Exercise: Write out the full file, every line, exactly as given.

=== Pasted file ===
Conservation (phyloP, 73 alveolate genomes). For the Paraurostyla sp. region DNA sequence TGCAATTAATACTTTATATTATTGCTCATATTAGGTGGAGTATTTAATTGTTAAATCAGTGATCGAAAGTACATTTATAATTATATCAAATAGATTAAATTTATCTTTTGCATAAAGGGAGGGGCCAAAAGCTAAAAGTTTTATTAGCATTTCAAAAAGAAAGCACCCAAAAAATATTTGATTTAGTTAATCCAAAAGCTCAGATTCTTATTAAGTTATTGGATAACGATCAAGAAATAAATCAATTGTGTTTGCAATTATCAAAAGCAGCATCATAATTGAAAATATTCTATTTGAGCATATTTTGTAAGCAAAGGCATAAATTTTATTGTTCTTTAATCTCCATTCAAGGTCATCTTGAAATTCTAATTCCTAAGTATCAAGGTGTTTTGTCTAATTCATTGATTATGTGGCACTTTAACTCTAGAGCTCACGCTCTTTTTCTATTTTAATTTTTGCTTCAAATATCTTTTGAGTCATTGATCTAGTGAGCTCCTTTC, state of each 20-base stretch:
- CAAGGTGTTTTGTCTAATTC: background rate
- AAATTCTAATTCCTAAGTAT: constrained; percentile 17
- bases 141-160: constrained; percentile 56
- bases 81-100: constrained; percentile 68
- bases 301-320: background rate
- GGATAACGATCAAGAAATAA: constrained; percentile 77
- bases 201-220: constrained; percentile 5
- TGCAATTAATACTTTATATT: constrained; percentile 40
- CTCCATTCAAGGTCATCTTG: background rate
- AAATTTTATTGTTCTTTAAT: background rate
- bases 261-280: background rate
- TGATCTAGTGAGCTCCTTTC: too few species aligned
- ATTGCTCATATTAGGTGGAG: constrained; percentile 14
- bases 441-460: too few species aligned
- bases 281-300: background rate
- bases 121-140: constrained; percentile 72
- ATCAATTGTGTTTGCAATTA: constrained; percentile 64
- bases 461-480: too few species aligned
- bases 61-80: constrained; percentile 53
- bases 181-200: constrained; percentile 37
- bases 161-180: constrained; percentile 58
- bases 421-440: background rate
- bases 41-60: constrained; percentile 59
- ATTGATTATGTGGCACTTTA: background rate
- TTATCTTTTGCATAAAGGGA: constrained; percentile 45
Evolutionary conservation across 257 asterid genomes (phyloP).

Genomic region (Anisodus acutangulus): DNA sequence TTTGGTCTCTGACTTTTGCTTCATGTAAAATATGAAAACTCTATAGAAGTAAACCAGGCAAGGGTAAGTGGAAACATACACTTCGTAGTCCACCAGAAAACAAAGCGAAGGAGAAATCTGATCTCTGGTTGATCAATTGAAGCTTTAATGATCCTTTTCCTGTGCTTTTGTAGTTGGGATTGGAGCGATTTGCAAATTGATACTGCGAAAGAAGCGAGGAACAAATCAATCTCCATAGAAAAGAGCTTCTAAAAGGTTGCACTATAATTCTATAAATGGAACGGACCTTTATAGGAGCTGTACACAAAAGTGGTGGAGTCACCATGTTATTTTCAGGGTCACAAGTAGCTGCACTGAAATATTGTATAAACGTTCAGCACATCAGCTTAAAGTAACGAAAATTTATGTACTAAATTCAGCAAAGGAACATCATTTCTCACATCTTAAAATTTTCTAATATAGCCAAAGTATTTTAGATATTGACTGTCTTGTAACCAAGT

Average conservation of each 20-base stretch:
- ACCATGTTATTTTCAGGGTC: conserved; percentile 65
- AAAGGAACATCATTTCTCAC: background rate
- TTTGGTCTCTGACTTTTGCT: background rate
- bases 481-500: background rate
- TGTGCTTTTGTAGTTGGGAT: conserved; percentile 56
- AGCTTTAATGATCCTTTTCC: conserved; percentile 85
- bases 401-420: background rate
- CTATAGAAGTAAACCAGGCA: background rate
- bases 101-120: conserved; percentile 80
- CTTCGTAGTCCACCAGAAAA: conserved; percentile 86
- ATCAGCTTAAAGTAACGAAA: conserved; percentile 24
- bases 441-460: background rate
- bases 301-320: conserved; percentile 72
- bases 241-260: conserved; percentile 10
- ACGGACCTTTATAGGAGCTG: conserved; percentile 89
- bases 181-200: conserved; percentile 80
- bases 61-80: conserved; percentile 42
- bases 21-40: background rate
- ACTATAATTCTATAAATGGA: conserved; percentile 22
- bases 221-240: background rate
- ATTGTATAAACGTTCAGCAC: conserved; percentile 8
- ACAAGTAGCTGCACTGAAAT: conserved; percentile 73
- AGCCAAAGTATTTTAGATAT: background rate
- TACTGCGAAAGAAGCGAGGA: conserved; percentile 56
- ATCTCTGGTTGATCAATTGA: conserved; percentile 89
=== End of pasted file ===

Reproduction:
Conservation (phyloP, 73 alveolate genomes). For the Paraurostyla sp. region DNA sequence TGCAATTAATACTTTATATTATTGCTCATATTAGGTGGAGTATTTAATTGTTAAATCAGTGATCGAAAGTACATTTATAATTATATCAAATAGATTAAATTTATCTTTTGCATAAAGGGAGGGGCCAAAAGCTAAAAGTTTTATTAGCATTTCAAAAAGAAAGCACCCAAAAAATATTTGATTTAGTTAATCCAAAAGCTCAGATTCTTATTAAGTTATTGGATAACGATCAAGAAATAAATCAATTGTGTTTGCAATTATCAAAAGCAGCATCATAATTGAAAATATTCTATTTGAGCATATTTTGTAAGCAAAGGCATAAATTTTATTGTTCTTTAATCTCCATTCAAGGTCATCTTGAAATTCTAATTCCTAAGTATCAAGGTGTTTTGTCTAATTCATTGATTATGTGGCACTTTAACTCTAGAGCTCACGCTCTTTTTCTATTTTAATTTTTGCTTCAAATATCTTTTGAGTCATTGATCTAGTGAGCTCCTTTC, state of each 20-base stretch:
- CAAGGTGTTTTGTCTAATTC: background rate
- AAATTCTAATTCCTAAGTAT: constrained; percentile 17
- bases 141-160: constrained; percentile 56
- bases 81-100: constrained; percentile 68
- bases 301-320: background rate
- GGATAACGATCAAGAAATAA: constrained; percentile 77
- bases 201-220: constrained; percentile 5
- TGCAATTAATACTTTATATT: constrained; percentile 40
- CTCCATTCAAGGTCATCTTG: background rate
- AAATTTTATTGTTCTTTAAT: background rate
- bases 261-280: background rate
- TGATCTAGTGAGCTCCTTTC: too few species aligned
- ATTGCTCATATTAGGTGGAG: constrained; percentile 14
- bases 441-460: too few species aligned
- bases 281-300: background rate
- bases 121-140: constrained; percentile 72
- ATCAATTGTGTTTGCAATTA: constrained; percentile 64
- bases 461-480: too few species aligned
- bases 61-80: constrained; percentile 53
- bases 181-200: constrained; percentile 37
- bases 161-180: constrained; percentile 58
- bases 421-440: background rate
- bases 41-60: constrained; percentile 59
- ATTGATTATGTGGCACTTTA: background rate
- TTATCTTTTGCATAAAGGGA: constrained; percentile 45
Evolutionary conservation across 257 asterid genomes (phyloP).

Genomic region (Anisodus acutangulus): DNA sequence TTTGGTCTCTGACTTTTGCTTCATGTAAAATATGAAAACTCTATAGAAGTAAACCAGGCAAGGGTAAGTGGAAACATACACTTCGTAGTCCACCAGAAAACAAAGCGAAGGAGAAATCTGATCTCTGGTTGATCAATTGAAGCTTTAATGATCCTTTTCCTGTGCTTTTGTAGTTGGGATTGGAGCGATTTGCAAATTGATACTGCGAAAGAAGCGAGGAACAAATCAATCTCCATAGAAAAGAGCTTCTAAAAGGTTGCACTATAATTCTATAAATGGAACGGACCTTTATAGGAGCTGTACACAAAAGTGGTGGAGTCACCATGTTATTTTCAGGGTCACAAGTAGCTGCACTGAAATATTGTATAAACGTTCAGCACATCAGCTTAAAGTAACGAAAATTTATGTACTAAATTCAGCAAAGGAACATCATTTCTCACATCTTAAAATTTTCTAATATAGCCAAAGTATTTTAGATATTGACTGTCTTGTAACCAAGT

Average conservation of each 20-base stretch:
- ACCATGTTATTTTCAGGGTC: conserved; percentile 65
- AAAGGAACATCATTTCTCAC: background rate
- TTTGGTCTCTGACTTTTGCT: background rate
- bases 481-500: background rate
- TGTGCTTTTGTAGTTGGGAT: conserved; percentile 56
- AGCTTTAATGATCCTTTTCC: conserved; percentile 85
- bases 401-420: background rate
- CTATAGAAGTAAACCAGGCA: background rate
- bases 101-120: conserved; percentile 80
- CTTCGTAGTCCACCAGAAAA: conserved; percentile 86
- ATCAGCTTAAAGTAACGAAA: conserved; percentile 24
- bases 441-460: background rate
- bases 301-320: conserved; percentile 72
- bases 241-260: conserved; percentile 10
- ACGGACCTTTATAGGAGCTG: conserved; percentile 89
- bases 181-200: conserved; percentile 80
- bases 61-80: conserved; percentile 42
- bases 21-40: background rate
- ACTATAATTCTATAAATGGA: conserved; percentile 22
- bases 221-240: background rate
- ATTGTATAAACGTTCAGCAC: conserved; percentile 8
- ACAAGTAGCTGCACTGAAAT: conserved; percentile 73
- AGCCAAAGTATTTTAGATAT: background rate
- TACTGCGAAAGAAGCGAGGA: conserved; percentile 56
- ATCTCTGGTTGATCAATTGA: conserved; percentile 89